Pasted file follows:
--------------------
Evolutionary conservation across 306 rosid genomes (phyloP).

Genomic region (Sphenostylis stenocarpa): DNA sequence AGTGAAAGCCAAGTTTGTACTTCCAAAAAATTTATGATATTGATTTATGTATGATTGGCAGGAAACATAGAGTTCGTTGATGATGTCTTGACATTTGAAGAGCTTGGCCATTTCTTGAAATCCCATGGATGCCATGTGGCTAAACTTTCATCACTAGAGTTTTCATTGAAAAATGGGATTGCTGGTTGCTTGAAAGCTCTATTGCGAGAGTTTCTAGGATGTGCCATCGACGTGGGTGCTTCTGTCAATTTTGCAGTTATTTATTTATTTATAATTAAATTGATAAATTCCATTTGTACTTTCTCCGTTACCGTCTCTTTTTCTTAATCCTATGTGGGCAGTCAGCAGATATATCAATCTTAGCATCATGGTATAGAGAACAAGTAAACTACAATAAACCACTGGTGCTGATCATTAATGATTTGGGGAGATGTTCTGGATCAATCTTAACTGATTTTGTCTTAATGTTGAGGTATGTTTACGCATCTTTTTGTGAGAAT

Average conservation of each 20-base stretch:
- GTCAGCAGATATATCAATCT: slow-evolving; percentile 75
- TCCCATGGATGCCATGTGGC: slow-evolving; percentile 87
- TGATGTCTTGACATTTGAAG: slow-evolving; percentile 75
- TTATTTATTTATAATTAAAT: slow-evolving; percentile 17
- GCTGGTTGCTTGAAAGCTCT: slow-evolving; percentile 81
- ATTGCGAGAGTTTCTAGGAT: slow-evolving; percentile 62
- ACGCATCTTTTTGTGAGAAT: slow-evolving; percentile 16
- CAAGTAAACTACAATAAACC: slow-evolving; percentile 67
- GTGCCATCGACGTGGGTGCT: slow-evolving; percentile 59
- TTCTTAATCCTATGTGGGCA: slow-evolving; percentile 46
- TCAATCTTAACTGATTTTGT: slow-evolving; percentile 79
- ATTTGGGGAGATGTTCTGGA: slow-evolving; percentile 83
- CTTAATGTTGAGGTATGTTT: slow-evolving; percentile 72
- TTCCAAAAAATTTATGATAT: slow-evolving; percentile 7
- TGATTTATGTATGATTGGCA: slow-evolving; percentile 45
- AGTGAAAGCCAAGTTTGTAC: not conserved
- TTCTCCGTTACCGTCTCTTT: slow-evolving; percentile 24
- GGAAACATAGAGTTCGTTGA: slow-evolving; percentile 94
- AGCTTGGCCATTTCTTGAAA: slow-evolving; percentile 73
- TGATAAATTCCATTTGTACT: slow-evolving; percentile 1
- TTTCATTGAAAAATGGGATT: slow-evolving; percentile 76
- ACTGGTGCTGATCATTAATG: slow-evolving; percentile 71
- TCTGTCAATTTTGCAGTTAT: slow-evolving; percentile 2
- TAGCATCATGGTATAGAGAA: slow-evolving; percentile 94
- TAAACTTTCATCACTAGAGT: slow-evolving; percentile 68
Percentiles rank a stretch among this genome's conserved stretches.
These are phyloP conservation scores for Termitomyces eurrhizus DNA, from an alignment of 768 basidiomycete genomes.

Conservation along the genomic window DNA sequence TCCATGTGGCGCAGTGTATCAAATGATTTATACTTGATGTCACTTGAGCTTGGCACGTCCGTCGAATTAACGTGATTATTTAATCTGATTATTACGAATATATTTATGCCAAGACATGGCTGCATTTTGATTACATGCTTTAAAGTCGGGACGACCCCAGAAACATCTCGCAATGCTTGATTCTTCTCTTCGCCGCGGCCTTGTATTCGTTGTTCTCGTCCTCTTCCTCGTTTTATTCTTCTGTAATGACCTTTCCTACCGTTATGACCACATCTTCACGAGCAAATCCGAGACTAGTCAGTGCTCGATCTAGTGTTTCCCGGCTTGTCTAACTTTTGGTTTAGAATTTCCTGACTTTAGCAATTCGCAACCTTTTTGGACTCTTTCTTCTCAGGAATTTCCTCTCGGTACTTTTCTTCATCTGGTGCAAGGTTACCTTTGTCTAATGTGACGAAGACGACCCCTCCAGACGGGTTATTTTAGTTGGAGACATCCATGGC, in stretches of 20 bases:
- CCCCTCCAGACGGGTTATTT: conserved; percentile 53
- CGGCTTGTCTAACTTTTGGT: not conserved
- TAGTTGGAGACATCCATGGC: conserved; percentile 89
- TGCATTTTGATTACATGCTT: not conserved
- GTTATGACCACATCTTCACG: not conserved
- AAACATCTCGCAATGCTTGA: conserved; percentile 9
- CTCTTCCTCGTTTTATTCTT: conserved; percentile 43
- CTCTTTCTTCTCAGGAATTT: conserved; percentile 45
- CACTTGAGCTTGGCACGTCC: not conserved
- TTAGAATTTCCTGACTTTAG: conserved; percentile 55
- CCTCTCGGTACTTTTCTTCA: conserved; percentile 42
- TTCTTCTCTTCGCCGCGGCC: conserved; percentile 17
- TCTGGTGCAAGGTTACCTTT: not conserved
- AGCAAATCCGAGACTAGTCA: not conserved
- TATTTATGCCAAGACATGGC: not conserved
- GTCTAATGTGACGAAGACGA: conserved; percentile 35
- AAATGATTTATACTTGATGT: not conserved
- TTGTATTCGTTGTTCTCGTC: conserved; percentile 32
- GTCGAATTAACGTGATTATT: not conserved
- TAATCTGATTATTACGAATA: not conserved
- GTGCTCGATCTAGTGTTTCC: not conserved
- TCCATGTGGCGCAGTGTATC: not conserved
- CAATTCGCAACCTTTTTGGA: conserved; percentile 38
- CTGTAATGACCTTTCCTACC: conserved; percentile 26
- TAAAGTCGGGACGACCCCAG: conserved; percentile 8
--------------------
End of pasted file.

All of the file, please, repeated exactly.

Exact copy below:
Evolutionary conservation across 306 rosid genomes (phyloP).

Genomic region (Sphenostylis stenocarpa): DNA sequence AGTGAAAGCCAAGTTTGTACTTCCAAAAAATTTATGATATTGATTTATGTATGATTGGCAGGAAACATAGAGTTCGTTGATGATGTCTTGACATTTGAAGAGCTTGGCCATTTCTTGAAATCCCATGGATGCCATGTGGCTAAACTTTCATCACTAGAGTTTTCATTGAAAAATGGGATTGCTGGTTGCTTGAAAGCTCTATTGCGAGAGTTTCTAGGATGTGCCATCGACGTGGGTGCTTCTGTCAATTTTGCAGTTATTTATTTATTTATAATTAAATTGATAAATTCCATTTGTACTTTCTCCGTTACCGTCTCTTTTTCTTAATCCTATGTGGGCAGTCAGCAGATATATCAATCTTAGCATCATGGTATAGAGAACAAGTAAACTACAATAAACCACTGGTGCTGATCATTAATGATTTGGGGAGATGTTCTGGATCAATCTTAACTGATTTTGTCTTAATGTTGAGGTATGTTTACGCATCTTTTTGTGAGAAT

Average conservation of each 20-base stretch:
- GTCAGCAGATATATCAATCT: slow-evolving; percentile 75
- TCCCATGGATGCCATGTGGC: slow-evolving; percentile 87
- TGATGTCTTGACATTTGAAG: slow-evolving; percentile 75
- TTATTTATTTATAATTAAAT: slow-evolving; percentile 17
- GCTGGTTGCTTGAAAGCTCT: slow-evolving; percentile 81
- ATTGCGAGAGTTTCTAGGAT: slow-evolving; percentile 62
- ACGCATCTTTTTGTGAGAAT: slow-evolving; percentile 16
- CAAGTAAACTACAATAAACC: slow-evolving; percentile 67
- GTGCCATCGACGTGGGTGCT: slow-evolving; percentile 59
- TTCTTAATCCTATGTGGGCA: slow-evolving; percentile 46
- TCAATCTTAACTGATTTTGT: slow-evolving; percentile 79
- ATTTGGGGAGATGTTCTGGA: slow-evolving; percentile 83
- CTTAATGTTGAGGTATGTTT: slow-evolving; percentile 72
- TTCCAAAAAATTTATGATAT: slow-evolving; percentile 7
- TGATTTATGTATGATTGGCA: slow-evolving; percentile 45
- AGTGAAAGCCAAGTTTGTAC: not conserved
- TTCTCCGTTACCGTCTCTTT: slow-evolving; percentile 24
- GGAAACATAGAGTTCGTTGA: slow-evolving; percentile 94
- AGCTTGGCCATTTCTTGAAA: slow-evolving; percentile 73
- TGATAAATTCCATTTGTACT: slow-evolving; percentile 1
- TTTCATTGAAAAATGGGATT: slow-evolving; percentile 76
- ACTGGTGCTGATCATTAATG: slow-evolving; percentile 71
- TCTGTCAATTTTGCAGTTAT: slow-evolving; percentile 2
- TAGCATCATGGTATAGAGAA: slow-evolving; percentile 94
- TAAACTTTCATCACTAGAGT: slow-evolving; percentile 68
Percentiles rank a stretch among this genome's conserved stretches.
These are phyloP conservation scores for Termitomyces eurrhizus DNA, from an alignment of 768 basidiomycete genomes.

Conservation along the genomic window DNA sequence TCCATGTGGCGCAGTGTATCAAATGATTTATACTTGATGTCACTTGAGCTTGGCACGTCCGTCGAATTAACGTGATTATTTAATCTGATTATTACGAATATATTTATGCCAAGACATGGCTGCATTTTGATTACATGCTTTAAAGTCGGGACGACCCCAGAAACATCTCGCAATGCTTGATTCTTCTCTTCGCCGCGGCCTTGTATTCGTTGTTCTCGTCCTCTTCCTCGTTTTATTCTTCTGTAATGACCTTTCCTACCGTTATGACCACATCTTCACGAGCAAATCCGAGACTAGTCAGTGCTCGATCTAGTGTTTCCCGGCTTGTCTAACTTTTGGTTTAGAATTTCCTGACTTTAGCAATTCGCAACCTTTTTGGACTCTTTCTTCTCAGGAATTTCCTCTCGGTACTTTTCTTCATCTGGTGCAAGGTTACCTTTGTCTAATGTGACGAAGACGACCCCTCCAGACGGGTTATTTTAGTTGGAGACATCCATGGC, in stretches of 20 bases:
- CCCCTCCAGACGGGTTATTT: conserved; percentile 53
- CGGCTTGTCTAACTTTTGGT: not conserved
- TAGTTGGAGACATCCATGGC: conserved; percentile 89
- TGCATTTTGATTACATGCTT: not conserved
- GTTATGACCACATCTTCACG: not conserved
- AAACATCTCGCAATGCTTGA: conserved; percentile 9
- CTCTTCCTCGTTTTATTCTT: conserved; percentile 43
- CTCTTTCTTCTCAGGAATTT: conserved; percentile 45
- CACTTGAGCTTGGCACGTCC: not conserved
- TTAGAATTTCCTGACTTTAG: conserved; percentile 55
- CCTCTCGGTACTTTTCTTCA: conserved; percentile 42
- TTCTTCTCTTCGCCGCGGCC: conserved; percentile 17
- TCTGGTGCAAGGTTACCTTT: not conserved
- AGCAAATCCGAGACTAGTCA: not conserved
- TATTTATGCCAAGACATGGC: not conserved
- GTCTAATGTGACGAAGACGA: conserved; percentile 35
- AAATGATTTATACTTGATGT: not conserved
- TTGTATTCGTTGTTCTCGTC: conserved; percentile 32
- GTCGAATTAACGTGATTATT: not conserved
- TAATCTGATTATTACGAATA: not conserved
- GTGCTCGATCTAGTGTTTCC: not conserved
- TCCATGTGGCGCAGTGTATC: not conserved
- CAATTCGCAACCTTTTTGGA: conserved; percentile 38
- CTGTAATGACCTTTCCTACC: conserved; percentile 26
- TAAAGTCGGGACGACCCCAG: conserved; percentile 8